Numpy Savez, Explained

This tutorial will show you how to save multiple Numpy datasets in a single .npz file with Numpy savez.

It explains what the np.savez does, explains the syntax, and shows step-by-step examples of how to use Numpy savez.

If you need something specific, just click on any of the following links.

Table of Contents:

A Quick Introduction to Numpy Savez

Numpy savez is a tool from Python’s Numpy package.

Remember: Numpy is a package that we use in Python for numeric data manipulation.

Frequently, after we’ve wrangled our data with Numpy, we need to save our Numpy arrays to external files on our computer for storage, or for sharing with other people.

This is where Numpy savez comes in.

An image that shows how Numpy savez saves multiple Numpy arrays to a single .npz file.

Numpy savez allows us to save multiple Numpy arrays as an uncompressed .npz file.

A quick review of .npz files

Very quickly, let’s review what a .npz file is.

An .npz is a file that stores Numpy data of multiple Numpy arrays on a computer disk.

Technically, it is a container for multiple .npy files, where an .npy file stores data for a single Numpy array.

So an .npy file stores data for a single array, and an .npz file stores data for multiple arrays.

An .npz file stories not only the numeric values contained in the Numpy arrays being stored, but all of the other relevant information that’s required to reconstruct the array, such as the shape and data type of the array.

Additionally, it’s worth noting here that the Numpy arrays stored in .npz and .npy files can be loaded back into your programming environment with the Numpy load function.

The syntax of Numpy Savez

Now that we’ve discussed what Numpy savez does, let’s take a look at the syntax of the function.

A quick note

Very quickly, I want to remind you about something important that’s related to the syntax.

Remember: whenever you use a package in one of your Python programs, you must import it first. And you can always import it with an alias.

Typically, when we use the Numpy package, we import it with the alias np.

So most data scientists import Numpy like this:

import numpy as np

This is important, because once we import Numpy with this alias, we can use it as a prefix for our Numpy functions, which affects the syntax slightly.

Going forward, I’m going to assume that you’ve imported Numpy with the np alias.

np.savez syntax

The syntax for Numpy savez is simple.

Assuming that you’ve imported the Numpy package with the np alias as described above, you can call the function as np.savez().

An image that explains the syntax of Numpy savez.

The first argument to the function is the name that you want to give to the output file.

The second argument (and third, etc) are the names of the Numpy arrays that you want to save.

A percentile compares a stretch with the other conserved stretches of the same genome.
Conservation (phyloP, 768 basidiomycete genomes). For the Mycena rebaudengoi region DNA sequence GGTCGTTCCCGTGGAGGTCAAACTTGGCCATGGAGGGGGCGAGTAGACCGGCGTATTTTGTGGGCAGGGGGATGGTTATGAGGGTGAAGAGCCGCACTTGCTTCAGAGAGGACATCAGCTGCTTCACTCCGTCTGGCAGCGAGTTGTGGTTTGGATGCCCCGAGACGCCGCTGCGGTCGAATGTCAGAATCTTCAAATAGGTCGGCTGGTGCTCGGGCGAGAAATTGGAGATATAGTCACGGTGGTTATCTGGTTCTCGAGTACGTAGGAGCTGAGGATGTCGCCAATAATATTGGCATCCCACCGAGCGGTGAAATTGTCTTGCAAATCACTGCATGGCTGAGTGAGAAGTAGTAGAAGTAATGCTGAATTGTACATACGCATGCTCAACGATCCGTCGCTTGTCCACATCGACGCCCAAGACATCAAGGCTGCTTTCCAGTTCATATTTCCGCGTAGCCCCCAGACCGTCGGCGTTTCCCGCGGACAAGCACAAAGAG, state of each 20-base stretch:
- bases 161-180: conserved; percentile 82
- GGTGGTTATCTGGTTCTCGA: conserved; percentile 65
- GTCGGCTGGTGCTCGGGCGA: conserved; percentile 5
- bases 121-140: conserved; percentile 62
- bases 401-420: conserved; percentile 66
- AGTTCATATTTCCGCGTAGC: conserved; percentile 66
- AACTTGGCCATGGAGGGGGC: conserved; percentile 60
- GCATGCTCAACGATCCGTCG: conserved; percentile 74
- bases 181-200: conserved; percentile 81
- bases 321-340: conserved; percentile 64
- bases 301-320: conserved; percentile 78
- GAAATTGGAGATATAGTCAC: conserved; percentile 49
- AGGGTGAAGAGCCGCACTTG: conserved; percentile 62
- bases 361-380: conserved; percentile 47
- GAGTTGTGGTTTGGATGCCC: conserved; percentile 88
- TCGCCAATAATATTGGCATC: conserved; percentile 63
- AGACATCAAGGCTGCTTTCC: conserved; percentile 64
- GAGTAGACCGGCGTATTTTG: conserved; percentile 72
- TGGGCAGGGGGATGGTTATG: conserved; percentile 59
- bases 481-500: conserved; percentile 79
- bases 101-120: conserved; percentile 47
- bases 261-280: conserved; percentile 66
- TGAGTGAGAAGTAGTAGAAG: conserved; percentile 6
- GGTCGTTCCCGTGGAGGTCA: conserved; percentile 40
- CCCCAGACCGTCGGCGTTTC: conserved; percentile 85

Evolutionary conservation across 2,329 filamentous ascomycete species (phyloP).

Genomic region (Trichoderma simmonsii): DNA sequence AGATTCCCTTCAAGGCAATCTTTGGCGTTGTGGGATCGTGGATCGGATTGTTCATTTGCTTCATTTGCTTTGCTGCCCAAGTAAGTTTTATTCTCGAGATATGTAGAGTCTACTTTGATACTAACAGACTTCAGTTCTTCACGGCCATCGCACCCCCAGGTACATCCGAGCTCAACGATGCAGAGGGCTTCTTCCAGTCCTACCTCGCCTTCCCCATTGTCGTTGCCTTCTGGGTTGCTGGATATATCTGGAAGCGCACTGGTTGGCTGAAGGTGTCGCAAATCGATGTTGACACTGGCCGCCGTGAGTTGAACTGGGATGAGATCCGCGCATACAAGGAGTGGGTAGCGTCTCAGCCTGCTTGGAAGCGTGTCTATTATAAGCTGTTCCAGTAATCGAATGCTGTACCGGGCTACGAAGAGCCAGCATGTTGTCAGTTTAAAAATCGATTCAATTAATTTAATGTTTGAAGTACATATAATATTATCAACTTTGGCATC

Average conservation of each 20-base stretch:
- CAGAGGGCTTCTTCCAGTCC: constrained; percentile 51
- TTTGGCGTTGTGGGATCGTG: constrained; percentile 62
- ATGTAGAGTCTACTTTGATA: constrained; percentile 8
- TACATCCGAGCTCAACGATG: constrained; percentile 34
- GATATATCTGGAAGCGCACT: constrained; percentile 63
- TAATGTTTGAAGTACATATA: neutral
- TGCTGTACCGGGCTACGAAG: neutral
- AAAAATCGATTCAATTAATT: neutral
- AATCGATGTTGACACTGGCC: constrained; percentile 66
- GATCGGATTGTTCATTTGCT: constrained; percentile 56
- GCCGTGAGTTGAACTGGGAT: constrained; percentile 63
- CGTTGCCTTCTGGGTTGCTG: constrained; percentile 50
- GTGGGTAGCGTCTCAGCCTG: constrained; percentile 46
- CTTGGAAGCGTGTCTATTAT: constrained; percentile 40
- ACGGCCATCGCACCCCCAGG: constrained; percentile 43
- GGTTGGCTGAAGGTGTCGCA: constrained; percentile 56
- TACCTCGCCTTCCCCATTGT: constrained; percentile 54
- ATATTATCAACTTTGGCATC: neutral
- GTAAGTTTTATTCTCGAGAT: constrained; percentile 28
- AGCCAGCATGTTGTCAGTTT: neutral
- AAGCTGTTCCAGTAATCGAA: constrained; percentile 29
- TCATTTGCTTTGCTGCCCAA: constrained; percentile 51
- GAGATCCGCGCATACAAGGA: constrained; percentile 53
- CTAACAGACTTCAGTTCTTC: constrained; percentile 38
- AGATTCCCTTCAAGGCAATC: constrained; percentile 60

Technically, you also have the option of saving the specified Numpy arrays with a specific “keyword” name as well.

I’ll show you examples of how to use this function, and some of the variations, in the examples section.

Examples of How to Use Numpy Savez

Now that I’ve shown you the syntax, let’s look at some examples of how to use Numpy savez to store Numpy arrays.


Run this code first

Before you run the examples, you’ll need to run some code to set things up.

Specifically, you’ll need to import Numpy, and you’ll need to create a few Numpy arrays that you can use in the examples.

Import Numpy

First, we’ll import Numpy.

import numpy as np

Remember: here we’re importing Numpy with the alias np.

Create Arrays

Next, we’re going to create two numpy arrays.

We’ll create one 2-dimensional array with the Numpy Array function.

We’ll also create an array with 5 evenly spaced values from 0 to 100 using Numpy linspace.

my_array_1 = np.array([[1,2,3],[4,5,6]])
my_array_2 = np.linspace(start = 0, stop = 100, num = 5)

Let’s quickly print out those new arrays.



[[1 2 3]
 [4 5 6]]

[  0.  25.  50.  75. 100.]

We’ll be able to save these Numpy arrays into a combined file using Numpy savez.

EXAMPLE 1: Save two Numpy arrays to an .npz file

We’ll start by saving our two Numpy arrays (that we created above) into a single .npz file.

To do this, we’ll call np.savez() with 3 arguments:

  • the name of the output file
  • the name of the first array we want to save
  • the name of the second array we want to save

Let’s take a look.

Save data

np.savez('my_arrays_temp.npz', my_array_1, my_array_2)

After running this code, we have a file on our computer disc called my_arrays_temp.npz.

Reload data

Just so you can see how this works, we’ll load the data back into our environment using the Numpy Load function.